TAoN No. 52: A Sonic Bucket List
Plus: Something To Notice; CrazyBird Podcast; A New Icebreaker; and more
|Rob Walker||Sep 8|| 9|
The Art of Noticing: 131 Ways to Spark Creativity, Find Inspiration, and Discover Joy In the Everyday offers exercises, prompts, provocations, games and things you can actually do to build attention muscles, stave off distraction, pick up on what everybody else overlooked, and experience the joy of noticing. Indiebound | Amazon | Barnes & Noble | Knopf. This newsletter offers related news and ideas and noteworthy projects that have come along since I finished the book. ****Subscribe or unsubscribe at: robwalker.substack.com.****
The Lesson of the Sonic Bucket List
What sounds are important to you?
She has a condition that at some point in the not-too-distant future is going to take her hearing away. As a result she has compiled “a sonic bucket list” — a list of 11 “sounds that I want to commit to memory.” That means making the effort to experience or re-experience the roar of a sports crowd, an Italian opera, waves crashing on the beach.
As Webb explains, compiling her list was no quick or easy task. “It’s not until you’re told that you’re not going to be able to hear things that you start thinking about all the sounds that you like.” The documentary picks up with her having four sounds left on her list, and accompanies her in listening to, for instance, a soaring church organ and (of all things!) a private bagpipe concert.
Sound can connect us to the past, perhaps in emotional ways, and Webb’s quest is partly about grounding what she hears in her other senses. But the deeper lesson is that she now treasures these sounds that she’d always taken for granted.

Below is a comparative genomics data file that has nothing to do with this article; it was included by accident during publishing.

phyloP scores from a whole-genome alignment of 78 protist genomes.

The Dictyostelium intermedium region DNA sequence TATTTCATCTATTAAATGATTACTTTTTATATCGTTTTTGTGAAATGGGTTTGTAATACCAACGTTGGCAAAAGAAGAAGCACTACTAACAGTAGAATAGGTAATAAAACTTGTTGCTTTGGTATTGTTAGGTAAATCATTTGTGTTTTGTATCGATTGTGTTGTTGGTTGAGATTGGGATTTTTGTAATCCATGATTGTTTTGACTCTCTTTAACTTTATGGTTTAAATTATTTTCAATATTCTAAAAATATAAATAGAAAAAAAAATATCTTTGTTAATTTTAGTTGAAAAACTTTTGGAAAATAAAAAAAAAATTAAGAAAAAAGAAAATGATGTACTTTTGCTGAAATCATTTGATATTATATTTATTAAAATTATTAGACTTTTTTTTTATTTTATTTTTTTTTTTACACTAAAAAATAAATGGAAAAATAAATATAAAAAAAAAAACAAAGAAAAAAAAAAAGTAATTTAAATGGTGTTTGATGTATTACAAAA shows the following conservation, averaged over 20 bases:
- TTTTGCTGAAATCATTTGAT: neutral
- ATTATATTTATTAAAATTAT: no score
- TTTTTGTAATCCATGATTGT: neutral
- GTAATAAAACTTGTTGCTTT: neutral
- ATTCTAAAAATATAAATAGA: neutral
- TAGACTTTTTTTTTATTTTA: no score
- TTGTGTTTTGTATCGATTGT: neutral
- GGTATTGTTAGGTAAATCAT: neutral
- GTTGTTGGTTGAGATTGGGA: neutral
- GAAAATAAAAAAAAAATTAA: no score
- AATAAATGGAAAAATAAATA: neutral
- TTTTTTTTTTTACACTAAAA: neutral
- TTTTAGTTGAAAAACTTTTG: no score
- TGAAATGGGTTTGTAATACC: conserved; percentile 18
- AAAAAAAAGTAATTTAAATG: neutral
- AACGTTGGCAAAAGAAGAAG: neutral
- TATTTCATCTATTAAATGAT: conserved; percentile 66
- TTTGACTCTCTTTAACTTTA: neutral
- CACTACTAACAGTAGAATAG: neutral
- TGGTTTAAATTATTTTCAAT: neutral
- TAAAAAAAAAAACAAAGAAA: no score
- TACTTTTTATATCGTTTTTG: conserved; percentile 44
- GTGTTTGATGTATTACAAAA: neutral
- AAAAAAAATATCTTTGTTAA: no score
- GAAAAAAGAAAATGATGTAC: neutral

I don’t know that it’s possible to re-create her “bucket list” approach in any genuine way, unless you’re in a similar circumstance. But I think it can inspire anybody:
Spend a week being alert to the sounds that mean the most to you, the ones that have meaning and spark memory — the ones you’d miss. (The sound of the dog’s nails clicking on our hardwood floors comes to mind.)
Now spend a week each on other senses. What tastes would you most want to commit to memory? What scents? So forth. (Just don’t do them all at once; spend a week or even a month on each. It’s a good background quest to have running as you go about your life, to prod you to notice things you’d normally just gloss over.)
A final note: As I was writing this, I wondered if any TAoN readers might have experienced the loss of hearing, or any sense — and what you might think of Webb’s story, or this subject in general. Feedback/insights welcome: firstname.lastname@example.org
Something To Notice
“Something To Notice” is this newsletter’s latest feature, debuting right now: A simple suggestion for something you might want to make an effort to notice in the weeks ahead. That’s it. Here’s this week’s suggestion:
The shadows of birds.
Back story (strictly optional): I glanced out my office window in the middle of a sunny day the other day, and noticed a bird’s shadow flit across the street. I thought that was cool. Now I’m on the lookout for bird shadows all the time. They’re elusive.
Have a suggestion for Something To Notice? Tell me: email@example.com